Derived class issues with arrays and casting in C++

I’m working my way through C++ FAQs book by Cline and Lomow, and it’s excellent. There’s lots of issues going on with inheritance, arrays and casting that could be a real pain to deal with towards the end of system development, but that you can nip in the bud and make life easier for yourself. For example, just knowing that an array of objects of a Derived class is NOT a kind-of array of objects of the Base class can prevent you a lot of headaches…

// Book: C++ FAQs by Cline & Lomow
// FAQ 136 & 137 - Is array-of Derived a kind-of array-of Base?
// Answer: NO!
 
#include <iostream>
using namespace std;
 
class Base
{
	protected:
		int i;
 
	public:
		Base() : i(42*42)      { }
		virtual ~Base()        { }
		virtual void service() { cout << "Base::service() called.\n" << flush; }
};
 
class Derived : public Base
{
	protected:
		// Add some extra things so that an object of type Derived is a different
		// size to an object of type Base
		int j;
		float k;
		unsigned long l;
 
	public:
		Derived() : Base(), j(42*42*42) { }
		virtual void service()          { cout << "Derived::service() called.\n" << flush; }
};
 
// Userland function
void useSubscript(Base *b)
{
	cout << "b[0].service(): " << flush; b[0].service();
	cout << "b[1].service(): " << flush; b[1].service(); // BOOM! Segfault!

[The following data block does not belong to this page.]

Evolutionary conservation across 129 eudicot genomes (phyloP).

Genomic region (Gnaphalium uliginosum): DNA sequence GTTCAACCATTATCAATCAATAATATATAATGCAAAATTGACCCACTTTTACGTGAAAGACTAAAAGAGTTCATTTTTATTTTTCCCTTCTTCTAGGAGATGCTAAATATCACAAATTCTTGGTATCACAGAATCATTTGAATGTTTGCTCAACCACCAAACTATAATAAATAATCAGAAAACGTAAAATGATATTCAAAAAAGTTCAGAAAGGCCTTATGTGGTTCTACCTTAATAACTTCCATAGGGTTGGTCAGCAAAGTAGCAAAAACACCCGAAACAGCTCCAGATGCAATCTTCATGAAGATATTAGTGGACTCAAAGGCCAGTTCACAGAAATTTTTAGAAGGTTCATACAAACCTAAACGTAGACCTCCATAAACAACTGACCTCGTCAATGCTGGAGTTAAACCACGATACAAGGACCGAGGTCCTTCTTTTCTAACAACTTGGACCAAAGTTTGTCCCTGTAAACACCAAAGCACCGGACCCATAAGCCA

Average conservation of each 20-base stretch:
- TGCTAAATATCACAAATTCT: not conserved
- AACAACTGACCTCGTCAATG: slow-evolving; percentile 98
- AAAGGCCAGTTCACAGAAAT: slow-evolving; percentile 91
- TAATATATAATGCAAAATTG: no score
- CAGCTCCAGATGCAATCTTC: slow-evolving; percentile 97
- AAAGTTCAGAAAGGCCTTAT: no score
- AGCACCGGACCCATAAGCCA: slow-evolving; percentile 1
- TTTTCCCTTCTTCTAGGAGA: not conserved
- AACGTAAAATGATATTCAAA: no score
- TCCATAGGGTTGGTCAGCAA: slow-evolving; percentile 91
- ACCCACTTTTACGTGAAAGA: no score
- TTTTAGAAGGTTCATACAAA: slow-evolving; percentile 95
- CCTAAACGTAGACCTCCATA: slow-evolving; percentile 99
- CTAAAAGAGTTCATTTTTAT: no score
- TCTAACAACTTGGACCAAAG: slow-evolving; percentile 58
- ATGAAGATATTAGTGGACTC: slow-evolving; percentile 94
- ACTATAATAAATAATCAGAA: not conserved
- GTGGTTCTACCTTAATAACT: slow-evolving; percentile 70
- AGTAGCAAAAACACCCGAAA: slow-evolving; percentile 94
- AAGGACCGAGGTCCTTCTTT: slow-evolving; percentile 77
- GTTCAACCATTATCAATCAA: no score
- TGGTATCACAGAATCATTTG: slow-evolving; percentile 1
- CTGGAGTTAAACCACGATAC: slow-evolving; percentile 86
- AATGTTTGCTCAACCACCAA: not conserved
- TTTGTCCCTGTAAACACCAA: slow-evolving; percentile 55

// This fails because the size of Base and the size of Derived are different:
	// "The fundamental problem is that a pointer to the first of an array-of-things
	// has exactly the same type as a pointer to a single thing. This was inherited
	// from C."
	//
	// In essence, as we're passing in Base pointers, in this case Base moves from
	// element to element in 16 byte intervals, but we actually provided an array
	// of Derived objects, which have a size of 32 bytes each, so b[1] starts
	// at b[0]+16, which is really only half-way through our first Derived element d[0]!
	//
	// The way to do this properly is to use a templatised container class instead.
	// If you tried to pass Array<Derived> as Array<Base> this would be caught at compile time.
}
 
int main()
{
    Derived d[10];
 
    cout << "Base has a size of   : " << sizeof(Base)    << " bytes." << endl;         // 16 bytes
    cout << "Derived has a size of: " << sizeof(Derived) << " bytes." << endl << endl; // 32 bytes
 
    useSubscript(d);
 
    return 0;
}

Good to know – now I just have to keep it in mind when I’m coding!